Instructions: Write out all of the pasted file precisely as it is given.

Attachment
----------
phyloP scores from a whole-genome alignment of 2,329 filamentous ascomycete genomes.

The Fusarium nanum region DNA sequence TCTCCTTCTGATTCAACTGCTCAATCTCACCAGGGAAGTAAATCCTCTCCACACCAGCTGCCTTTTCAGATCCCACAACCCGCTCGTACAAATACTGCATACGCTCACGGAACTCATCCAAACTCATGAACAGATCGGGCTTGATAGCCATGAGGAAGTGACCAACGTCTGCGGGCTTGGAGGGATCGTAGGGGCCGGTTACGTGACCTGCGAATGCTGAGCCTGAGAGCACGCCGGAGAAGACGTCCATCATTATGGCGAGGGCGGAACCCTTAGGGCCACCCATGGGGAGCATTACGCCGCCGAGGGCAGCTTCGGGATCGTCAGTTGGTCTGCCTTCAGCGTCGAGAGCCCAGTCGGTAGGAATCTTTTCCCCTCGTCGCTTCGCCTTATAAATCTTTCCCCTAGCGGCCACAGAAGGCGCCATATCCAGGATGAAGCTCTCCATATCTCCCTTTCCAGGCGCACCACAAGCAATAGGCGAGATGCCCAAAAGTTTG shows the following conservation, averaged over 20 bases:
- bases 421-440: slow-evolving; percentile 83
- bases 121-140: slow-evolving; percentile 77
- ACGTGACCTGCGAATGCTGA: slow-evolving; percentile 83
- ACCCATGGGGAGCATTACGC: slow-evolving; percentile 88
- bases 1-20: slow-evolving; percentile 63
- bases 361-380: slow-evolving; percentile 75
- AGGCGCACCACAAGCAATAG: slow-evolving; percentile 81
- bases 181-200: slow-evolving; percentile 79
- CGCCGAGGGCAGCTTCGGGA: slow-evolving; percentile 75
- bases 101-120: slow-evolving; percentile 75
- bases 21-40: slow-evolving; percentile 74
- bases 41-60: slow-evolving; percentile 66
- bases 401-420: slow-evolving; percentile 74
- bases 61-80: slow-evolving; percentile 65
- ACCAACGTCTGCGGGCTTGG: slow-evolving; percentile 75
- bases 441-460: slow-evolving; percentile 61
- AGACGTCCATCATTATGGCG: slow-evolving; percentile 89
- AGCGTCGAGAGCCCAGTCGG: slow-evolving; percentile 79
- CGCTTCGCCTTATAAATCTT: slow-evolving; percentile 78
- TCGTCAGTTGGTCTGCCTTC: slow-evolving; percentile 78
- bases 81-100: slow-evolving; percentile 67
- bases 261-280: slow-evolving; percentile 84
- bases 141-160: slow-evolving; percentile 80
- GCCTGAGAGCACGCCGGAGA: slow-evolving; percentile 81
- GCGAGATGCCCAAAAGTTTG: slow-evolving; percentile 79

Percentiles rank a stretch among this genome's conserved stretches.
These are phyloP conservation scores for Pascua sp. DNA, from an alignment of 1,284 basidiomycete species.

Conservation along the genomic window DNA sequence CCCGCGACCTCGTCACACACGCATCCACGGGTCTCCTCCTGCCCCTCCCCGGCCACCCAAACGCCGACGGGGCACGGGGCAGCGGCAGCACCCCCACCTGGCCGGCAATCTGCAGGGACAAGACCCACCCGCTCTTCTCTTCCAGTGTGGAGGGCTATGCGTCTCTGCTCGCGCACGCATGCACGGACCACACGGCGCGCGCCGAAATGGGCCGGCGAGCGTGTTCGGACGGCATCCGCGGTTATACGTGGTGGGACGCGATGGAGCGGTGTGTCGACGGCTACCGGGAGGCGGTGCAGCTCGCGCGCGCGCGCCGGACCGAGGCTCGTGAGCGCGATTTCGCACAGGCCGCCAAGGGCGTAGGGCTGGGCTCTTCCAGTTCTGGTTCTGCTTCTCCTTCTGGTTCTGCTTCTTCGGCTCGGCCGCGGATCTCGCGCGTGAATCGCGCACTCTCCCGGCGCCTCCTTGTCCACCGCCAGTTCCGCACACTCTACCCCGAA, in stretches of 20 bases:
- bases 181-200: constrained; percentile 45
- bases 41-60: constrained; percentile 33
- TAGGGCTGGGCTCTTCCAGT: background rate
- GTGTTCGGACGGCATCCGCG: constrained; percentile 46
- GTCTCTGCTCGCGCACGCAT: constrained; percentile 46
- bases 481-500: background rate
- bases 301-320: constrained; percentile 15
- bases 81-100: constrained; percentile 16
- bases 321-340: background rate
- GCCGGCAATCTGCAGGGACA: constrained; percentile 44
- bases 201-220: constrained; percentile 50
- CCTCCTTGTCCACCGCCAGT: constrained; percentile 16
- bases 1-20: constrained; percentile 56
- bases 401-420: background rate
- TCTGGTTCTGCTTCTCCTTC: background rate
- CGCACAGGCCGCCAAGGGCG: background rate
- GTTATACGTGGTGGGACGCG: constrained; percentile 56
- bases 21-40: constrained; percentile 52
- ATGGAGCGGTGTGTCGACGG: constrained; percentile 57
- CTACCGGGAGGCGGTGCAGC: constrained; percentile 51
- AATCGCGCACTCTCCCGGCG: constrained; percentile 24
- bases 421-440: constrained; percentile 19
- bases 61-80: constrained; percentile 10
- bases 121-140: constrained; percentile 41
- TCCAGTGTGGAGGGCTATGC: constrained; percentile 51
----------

phyloP scores from a whole-genome alignment of 2,329 filamentous ascomycete genomes.

The Fusarium nanum region DNA sequence TCTCCTTCTGATTCAACTGCTCAATCTCACCAGGGAAGTAAATCCTCTCCACACCAGCTGCCTTTTCAGATCCCACAACCCGCTCGTACAAATACTGCATACGCTCACGGAACTCATCCAAACTCATGAACAGATCGGGCTTGATAGCCATGAGGAAGTGACCAACGTCTGCGGGCTTGGAGGGATCGTAGGGGCCGGTTACGTGACCTGCGAATGCTGAGCCTGAGAGCACGCCGGAGAAGACGTCCATCATTATGGCGAGGGCGGAACCCTTAGGGCCACCCATGGGGAGCATTACGCCGCCGAGGGCAGCTTCGGGATCGTCAGTTGGTCTGCCTTCAGCGTCGAGAGCCCAGTCGGTAGGAATCTTTTCCCCTCGTCGCTTCGCCTTATAAATCTTTCCCCTAGCGGCCACAGAAGGCGCCATATCCAGGATGAAGCTCTCCATATCTCCCTTTCCAGGCGCACCACAAGCAATAGGCGAGATGCCCAAAAGTTTG shows the following conservation, averaged over 20 bases:
- bases 421-440: slow-evolving; percentile 83
- bases 121-140: slow-evolving; percentile 77
- ACGTGACCTGCGAATGCTGA: slow-evolving; percentile 83
- ACCCATGGGGAGCATTACGC: slow-evolving; percentile 88
- bases 1-20: slow-evolving; percentile 63
- bases 361-380: slow-evolving; percentile 75
- AGGCGCACCACAAGCAATAG: slow-evolving; percentile 81
- bases 181-200: slow-evolving; percentile 79
- CGCCGAGGGCAGCTTCGGGA: slow-evolving; percentile 75
- bases 101-120: slow-evolving; percentile 75
- bases 21-40: slow-evolving; percentile 74
- bases 41-60: slow-evolving; percentile 66
- bases 401-420: slow-evolving; percentile 74
- bases 61-80: slow-evolving; percentile 65
- ACCAACGTCTGCGGGCTTGG: slow-evolving; percentile 75
- bases 441-460: slow-evolving; percentile 61
- AGACGTCCATCATTATGGCG: slow-evolving; percentile 89
- AGCGTCGAGAGCCCAGTCGG: slow-evolving; percentile 79
- CGCTTCGCCTTATAAATCTT: slow-evolving; percentile 78
- TCGTCAGTTGGTCTGCCTTC: slow-evolving; percentile 78
- bases 81-100: slow-evolving; percentile 67
- bases 261-280: slow-evolving; percentile 84
- bases 141-160: slow-evolving; percentile 80
- GCCTGAGAGCACGCCGGAGA: slow-evolving; percentile 81
- GCGAGATGCCCAAAAGTTTG: slow-evolving; percentile 79

Percentiles rank a stretch among this genome's conserved stretches.
These are phyloP conservation scores for Pascua sp. DNA, from an alignment of 1,284 basidiomycete species.

Conservation along the genomic window DNA sequence CCCGCGACCTCGTCACACACGCATCCACGGGTCTCCTCCTGCCCCTCCCCGGCCACCCAAACGCCGACGGGGCACGGGGCAGCGGCAGCACCCCCACCTGGCCGGCAATCTGCAGGGACAAGACCCACCCGCTCTTCTCTTCCAGTGTGGAGGGCTATGCGTCTCTGCTCGCGCACGCATGCACGGACCACACGGCGCGCGCCGAAATGGGCCGGCGAGCGTGTTCGGACGGCATCCGCGGTTATACGTGGTGGGACGCGATGGAGCGGTGTGTCGACGGCTACCGGGAGGCGGTGCAGCTCGCGCGCGCGCGCCGGACCGAGGCTCGTGAGCGCGATTTCGCACAGGCCGCCAAGGGCGTAGGGCTGGGCTCTTCCAGTTCTGGTTCTGCTTCTCCTTCTGGTTCTGCTTCTTCGGCTCGGCCGCGGATCTCGCGCGTGAATCGCGCACTCTCCCGGCGCCTCCTTGTCCACCGCCAGTTCCGCACACTCTACCCCGAA, in stretches of 20 bases:
- bases 181-200: constrained; percentile 45
- bases 41-60: constrained; percentile 33
- TAGGGCTGGGCTCTTCCAGT: background rate
- GTGTTCGGACGGCATCCGCG: constrained; percentile 46
- GTCTCTGCTCGCGCACGCAT: constrained; percentile 46
- bases 481-500: background rate
- bases 301-320: constrained; percentile 15
- bases 81-100: constrained; percentile 16
- bases 321-340: background rate
- GCCGGCAATCTGCAGGGACA: constrained; percentile 44
- bases 201-220: constrained; percentile 50
- CCTCCTTGTCCACCGCCAGT: constrained; percentile 16
- bases 1-20: constrained; percentile 56
- bases 401-420: background rate
- TCTGGTTCTGCTTCTCCTTC: background rate
- CGCACAGGCCGCCAAGGGCG: background rate
- GTTATACGTGGTGGGACGCG: constrained; percentile 56
- bases 21-40: constrained; percentile 52
- ATGGAGCGGTGTGTCGACGG: constrained; percentile 57
- CTACCGGGAGGCGGTGCAGC: constrained; percentile 51
- AATCGCGCACTCTCCCGGCG: constrained; percentile 24
- bases 421-440: constrained; percentile 19
- bases 61-80: constrained; percentile 10
- bases 121-140: constrained; percentile 41
- TCCAGTGTGGAGGGCTATGC: constrained; percentile 51